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Fighting Hunger Can Be Awkward

A simple Google search for “main causes of food insecurity” pulls up a list of some things that one might expect. Drought. Pests. Poverty. Climate change. Conflict. Corruption. And so on.

Most people are aware that many people around the world are hungry. We see non-profits raising awareness about hunger issues, hashtags about ending hunger, and celebrities fighting for causes.

If many of us took a minute to ask ourselves why people are hungry, I’m sure we could come up with some of the answers that Google gave us. All these answers are very true.

The Temptation of Comfort

Strolling along the seaside town of Sai Kung, Hong Kong recently, I had a significant conversation with two of my wife’s cousins, both in their early 30’s. I have been visiting Hong Kong with Yee Lam since the handover of the colony from British control back to China in 1997, visiting with these girls since they were young. We used to visit every two years, but four years have gone by since we last were in Hong Kong. We were talking about how much has changed in both our countries, and our hearts, since we had last talked face to face.

Praying for North Korea

“You’re Korean? I fought in the Korean War.”

Students at Calvin Seminary are taught the ABCs of writing and preaching sermons that are biblically grounded and theologically Reformed. They are also given the option to put their education to use by providing pulpit supply to CRC congregations all throughout West Michigan and beyond.

The Dignity of Work for Refugees

He came to us in dire straits.

Joseph wasn’t the name his mother gave him when he was born in Darfur—it’s the name he took on when he was baptized after coming and receiving medical help in this Middle Eastern country. His story as a refugee is full of twists and turns, starting with his flight, as an injured university student, from the authorities he was protesting.

His story as a refugee is full of twists and turns.

And the end has yet to be written.

From the Chains of Trafficking to the Ties of Christian Community

In March 2018 a bold decree was made by Oba Ewuare II, the traditional ruler of the kingdom of Benin (located in southern Nigeria). Oba Ewuare II was upset that his beloved kingdom had received negative international press regarding the high numbers of women and girls who are coerced into trafficking and sexual exploitation and “bound” to their traffickers through voodoo juju rituals, so he decreed that all victims of these rituals are free.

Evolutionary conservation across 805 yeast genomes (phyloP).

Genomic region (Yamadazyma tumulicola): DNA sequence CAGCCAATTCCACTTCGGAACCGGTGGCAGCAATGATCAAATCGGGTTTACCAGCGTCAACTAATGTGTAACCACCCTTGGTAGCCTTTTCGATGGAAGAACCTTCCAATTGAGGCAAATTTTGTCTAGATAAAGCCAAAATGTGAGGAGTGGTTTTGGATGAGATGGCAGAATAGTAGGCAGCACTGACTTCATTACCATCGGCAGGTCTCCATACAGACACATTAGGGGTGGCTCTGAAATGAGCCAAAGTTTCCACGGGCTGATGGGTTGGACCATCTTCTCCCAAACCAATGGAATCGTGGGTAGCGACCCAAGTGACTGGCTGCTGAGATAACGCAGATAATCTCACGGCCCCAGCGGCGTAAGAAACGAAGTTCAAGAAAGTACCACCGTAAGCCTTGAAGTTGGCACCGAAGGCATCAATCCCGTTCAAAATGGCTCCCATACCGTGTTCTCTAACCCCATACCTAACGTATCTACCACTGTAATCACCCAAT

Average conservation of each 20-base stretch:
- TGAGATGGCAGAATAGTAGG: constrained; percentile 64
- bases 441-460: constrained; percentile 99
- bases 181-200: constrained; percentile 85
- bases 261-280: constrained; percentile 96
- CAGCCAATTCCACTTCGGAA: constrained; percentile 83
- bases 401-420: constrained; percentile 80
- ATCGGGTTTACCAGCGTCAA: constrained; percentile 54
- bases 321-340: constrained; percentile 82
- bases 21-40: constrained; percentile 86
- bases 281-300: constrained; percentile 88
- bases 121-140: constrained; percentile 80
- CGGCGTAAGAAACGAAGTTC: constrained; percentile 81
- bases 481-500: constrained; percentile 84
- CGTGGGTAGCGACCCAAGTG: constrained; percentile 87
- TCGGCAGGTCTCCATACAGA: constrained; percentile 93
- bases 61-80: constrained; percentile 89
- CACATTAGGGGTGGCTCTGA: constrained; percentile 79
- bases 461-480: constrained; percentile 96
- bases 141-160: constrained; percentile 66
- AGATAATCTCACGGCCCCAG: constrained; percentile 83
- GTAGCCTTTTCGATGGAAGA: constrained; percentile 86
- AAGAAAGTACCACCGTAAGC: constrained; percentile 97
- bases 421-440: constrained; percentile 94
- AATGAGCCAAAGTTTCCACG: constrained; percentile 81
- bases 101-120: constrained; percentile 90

“Now we are part of a community”: Youhanna, Yosra, & Abeer

Youhanna and Yosra, and their four adult children Martin, Alen, Aiden, and Abeer are from Qaraqosh, Iraq. In 2014 they were forced to flee their home when ISIS invaded and destroyed their predominantly Christian area. After spending several years in asylum in Lebanon, they had the good fortune of being sponsored to come to Canada by Harvest Bible Chapel. Martin arrived in September of 2017 and the rest of the family arrived in January of 2018.

Confronting My Silence

I wish I had taken a vow of silence. But I haven’t. Far from any overtly noble rationale, I simply went quiet. For the past 11 months, I’ve hardly done any writing, I’ve only read two books, and I’ve been abnormally disengaged from the urgent crises and conversations of the past year. And I don’t have a good justification for doing so.

More recently – and more substantively – however, I’ve started to recognize three different themes that have impacted my lack of writing this past year.

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Jesus' Take on Family Values

We’ve been hearing lots of talk about family lately.

In the USA, the nomination of a new Supreme Court judge has prompted talk of family values. The detainment and separation of migrant families has done the same. In Canada, the announcement of compensation for those harmed by the Sixties and Seventies Scoop has raised questions about Canada’s treatment of Indigenous families. And then, of course, there is the more banal talk of family vacations and weddings that each summer brings.

Finding Hope in 2018

As we sat in the fireside room at A Rocha’s property, Sir Ghillean Prance, a small group of volunteers and I (a stay-at-home mom) we felt a sense of awe that this man, who had been knighted by the queen for his work as a botanist, was so down to earth and hope-filled. One thing he said has stuck with me. When asked what gave him hope over his long career –he knew about and was working towards combating climate change already 20 years ago – his answer was: “Christ’s resurrection and human ingenuity”. 

Hospitality Builds Bridges

I had the opportunity to study abroad this past semester in Amman, Jordan. I’m not going to lie, I was a bit nervous about living in a foreign country for four months and attempting to learn the basics of a challenging language, while learning the ins and outs of a culture so opposite of mine in many ways.  

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